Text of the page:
It IS a very thin fence line to balance oneself on. I have personally witnessed some equipment failures due to "gross" negligence of wrong parts/supplies used: Years ago a cavitation ruined diesel engine because they used "car" coolant in it. A large excavator at a local CAT dealer getting an engine teardown due to a poor fitting aftermarket fuel filter. I've had a few aftermarket air filters seem to be "not right" regarding fitment. That my previous Kubota $35 hydraulic filter weighed about 3 times more than the $8 Wix replacement made me stick with the OEM choice. Then, you go to a dealer and they are using some generic hytran fluid in their own shop. Makes you scratch your head. Respected member Jim Allen posted an analyses on a generic Tractor Supply Co. type tranny fluid that had low additive levels. You made the same decision I would have. However, with my car for the first time ever I elected to use a multi-use transmission fluid based on experiences learned here vs. spending $20/qt. for OEM fluid. Go figure. Time will tell.......LOL.
 
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13,007
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Indiana
You did good by getting the correct fluid since your machine is new and under warranty especially if what you needed was substantially thicker than UDT2. Kubota does have mineral based UDT, but I'm not sure how that compares. Best thing you can do for your tractor in the cold is to just let it warm up with the front end loader and three point (if there's an implement) on the ground. Makes the pump and engine work less IMO. A block heater will speed the process up too.
 
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13,007
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Indiana
Originally Posted by doitmyself
Quote
It annoys me to no end when manufacturers either bottle their own named maintenance items and sell them at premiums, or try to push an item they have dominion over as the best solution when there may actually be better options out there.
It IS a very thin fence line to balance oneself on. I have personally witnessed some equipment failures due to "gross" negligence of wrong parts/supplies used: Years ago a cavitation ruined diesel engine because they used "car" coolant in it. A large excavator at a local CAT dealer getting an engine teardown due to a poor fitting aftermarket fuel filter. I've had a few aftermarket air filters seem to be "not right" regarding fitment. That my previous Kubota $35 hydraulic filter weighed about 3 times more than the $8 Wix replacement made me stick with the OEM choice. Then, you go to a dealer and they are using some generic hytran fluid in their own shop. Makes you scratch your head. Respected member Jim Allen posted an analyses on a generic Tractor Supply Co. type tranny fluid that had low additive levels. You made the same decision I would have. However, with my car for the first time ever I elected to use a multi-use transmission fluid based on experiences learned here vs. spending $20/qt. for OEM fluid. Go figure. Time will tell.......LOL.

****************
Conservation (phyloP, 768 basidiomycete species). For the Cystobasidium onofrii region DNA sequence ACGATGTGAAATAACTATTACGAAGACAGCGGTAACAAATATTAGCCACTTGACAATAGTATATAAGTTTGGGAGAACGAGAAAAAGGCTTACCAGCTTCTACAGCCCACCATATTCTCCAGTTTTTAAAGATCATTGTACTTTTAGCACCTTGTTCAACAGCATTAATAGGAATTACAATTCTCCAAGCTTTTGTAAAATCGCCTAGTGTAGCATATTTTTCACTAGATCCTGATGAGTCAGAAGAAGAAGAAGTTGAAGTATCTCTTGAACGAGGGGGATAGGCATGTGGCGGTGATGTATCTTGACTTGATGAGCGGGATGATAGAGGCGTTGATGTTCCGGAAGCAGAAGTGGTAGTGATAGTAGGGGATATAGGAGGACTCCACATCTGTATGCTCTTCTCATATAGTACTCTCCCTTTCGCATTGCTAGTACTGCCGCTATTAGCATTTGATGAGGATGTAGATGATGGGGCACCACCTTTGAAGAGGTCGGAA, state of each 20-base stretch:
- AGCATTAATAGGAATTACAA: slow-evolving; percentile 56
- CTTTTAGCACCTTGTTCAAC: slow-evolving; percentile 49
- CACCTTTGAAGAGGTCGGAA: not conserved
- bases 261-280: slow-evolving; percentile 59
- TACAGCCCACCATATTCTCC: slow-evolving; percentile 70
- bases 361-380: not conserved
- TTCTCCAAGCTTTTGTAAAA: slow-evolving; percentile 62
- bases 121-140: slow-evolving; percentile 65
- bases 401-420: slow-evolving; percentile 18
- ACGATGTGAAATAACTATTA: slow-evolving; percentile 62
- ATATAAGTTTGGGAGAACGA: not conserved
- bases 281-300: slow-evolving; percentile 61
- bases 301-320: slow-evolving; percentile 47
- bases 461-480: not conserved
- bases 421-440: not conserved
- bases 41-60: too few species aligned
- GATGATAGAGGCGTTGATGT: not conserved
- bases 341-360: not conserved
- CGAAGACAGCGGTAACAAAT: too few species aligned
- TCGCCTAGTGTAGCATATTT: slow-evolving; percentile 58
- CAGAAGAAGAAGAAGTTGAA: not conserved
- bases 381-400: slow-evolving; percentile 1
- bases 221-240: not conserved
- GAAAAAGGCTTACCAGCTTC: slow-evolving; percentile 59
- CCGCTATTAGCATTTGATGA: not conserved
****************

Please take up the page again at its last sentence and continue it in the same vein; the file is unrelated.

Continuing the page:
I'll second the Kubota filter vs. the WIX. I have a few older Kubota G's with the Eaton 1100 powering the HST rear end. Kubota is $32 and weighs as much as a cannonball whereas the WIX is $4 and is like an empty beer can.
 
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wdn

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1,639
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NH
For oil filters on Kubota, I use Wix. For my BX2200 it is the Wix 51064, the identical filter for my Hyundai Elantra 2.0l. Curiously they both use the same battery too, a size 51R car battery. Last time I used a Wix hydraulic filter too. The newer Kubotas can use automotive parts for some of them. Sometimes the WIX filter is a bit larger than the OEM. For hydraulic filter, air filter and fuel I generally buy the Kubota parts mail from Messicks which is the dealer I bought the tractor from. They have good prices on maintenance kits that include several filters. Having said that, if I had a full size Kubota I would just pay the $32 for the OEM part.